Verizon will soon add drones to the list of devices eligible for a data plan.
On Oct. 6, Verizon said that it is working with drone makers to include them on its wireless network. The data plan will cost $25 a month for 1 GB and $80 for 10 GB, according to the Wall Street Journal.
If it pushes through, the data plans will allow drone users to stream video feed captured by the drones mid-flight. Initial use for the data plan will be limited to transmitting data but the service could expand its function, allowing for remote piloting.
AT&T and Qualcomm recently coupled to test this out. Both companies envision a sightless remote drone operation using 4G LTE networks. The initial trials were a way for the two to test how unmanned aerial vehicles (UAV) would operate. Remote piloting could pave the way for drone delivery services, and it seems the reality is in the offing, given that the White House has approved Alphabet's Project Wing to test large-scale delivery services. The concept of drone deliveries, however, is still widely debated or contested both by pundits and common folk alike.
Drones today are operated by remote control navigation using public airwaves that connect the pilot and the drone. The Federal Administration Association (FAA) requires a drone operator to be within direct sight of the UAV, and the drone should not cross 400 feet above air without special permission to do so.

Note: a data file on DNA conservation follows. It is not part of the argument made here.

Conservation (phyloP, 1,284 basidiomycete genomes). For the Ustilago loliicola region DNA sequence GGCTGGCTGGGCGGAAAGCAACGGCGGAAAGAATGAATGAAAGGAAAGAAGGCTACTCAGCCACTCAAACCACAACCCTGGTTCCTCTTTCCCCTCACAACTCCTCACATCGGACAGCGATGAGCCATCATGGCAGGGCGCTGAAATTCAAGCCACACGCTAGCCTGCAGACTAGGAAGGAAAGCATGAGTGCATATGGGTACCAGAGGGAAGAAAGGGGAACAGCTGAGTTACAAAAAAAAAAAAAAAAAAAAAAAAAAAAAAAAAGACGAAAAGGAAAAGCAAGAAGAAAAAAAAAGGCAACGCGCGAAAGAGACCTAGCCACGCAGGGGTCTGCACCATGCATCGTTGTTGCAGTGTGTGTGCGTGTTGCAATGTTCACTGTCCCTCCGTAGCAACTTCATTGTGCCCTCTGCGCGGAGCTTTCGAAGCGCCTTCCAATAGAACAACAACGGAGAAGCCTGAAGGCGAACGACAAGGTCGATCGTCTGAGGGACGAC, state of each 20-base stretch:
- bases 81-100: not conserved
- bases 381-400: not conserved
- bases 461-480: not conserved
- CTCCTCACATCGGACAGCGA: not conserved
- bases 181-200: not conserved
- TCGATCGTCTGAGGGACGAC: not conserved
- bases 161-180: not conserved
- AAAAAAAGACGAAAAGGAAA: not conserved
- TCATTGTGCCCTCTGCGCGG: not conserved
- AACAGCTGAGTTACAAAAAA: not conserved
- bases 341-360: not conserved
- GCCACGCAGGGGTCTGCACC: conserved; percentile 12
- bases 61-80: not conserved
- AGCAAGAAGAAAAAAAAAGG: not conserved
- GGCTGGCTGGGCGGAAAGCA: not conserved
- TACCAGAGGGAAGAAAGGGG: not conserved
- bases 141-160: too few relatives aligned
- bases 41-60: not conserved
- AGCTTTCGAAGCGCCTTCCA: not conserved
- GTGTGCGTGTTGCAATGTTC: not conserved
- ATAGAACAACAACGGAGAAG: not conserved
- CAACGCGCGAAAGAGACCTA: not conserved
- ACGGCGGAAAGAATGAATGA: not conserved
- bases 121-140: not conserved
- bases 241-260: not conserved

Connecting a pilot to a drone is a complex interconnection between devices that involve tethering a remote control to a internet-enabled device. Drones throw videos and photographs live to the pilot, but the pilot can do away with all of this and instead choose to view the captured and recorded data later when the drone finishes its course. A data plan impends to cut this setup down into a simple and sensical back and forth between the drone and the pilot, decreasing the need for extra tethering and instead relying on the network to pull the data down.
Wall Street Journal reports that Verizon has been working on the technology for two years, and its strides on the drone front have a name: Airborne LTE Operations, or ALO.
Apart from drone data plans, Verizon is also planning to make use of drones to act as flying cell towers to blast 4G LTE connectivity below, servicing emergency areas. The aerial vehicle will have a wingspan of 17 feet and will be loaded with wireless antennas to act as satellite networks. The drones can provide an internet connection for dead zones post-disaster, and the company is already conducting tests for it, Bloomberg reports.
Photo: Peter Linehan | Flickr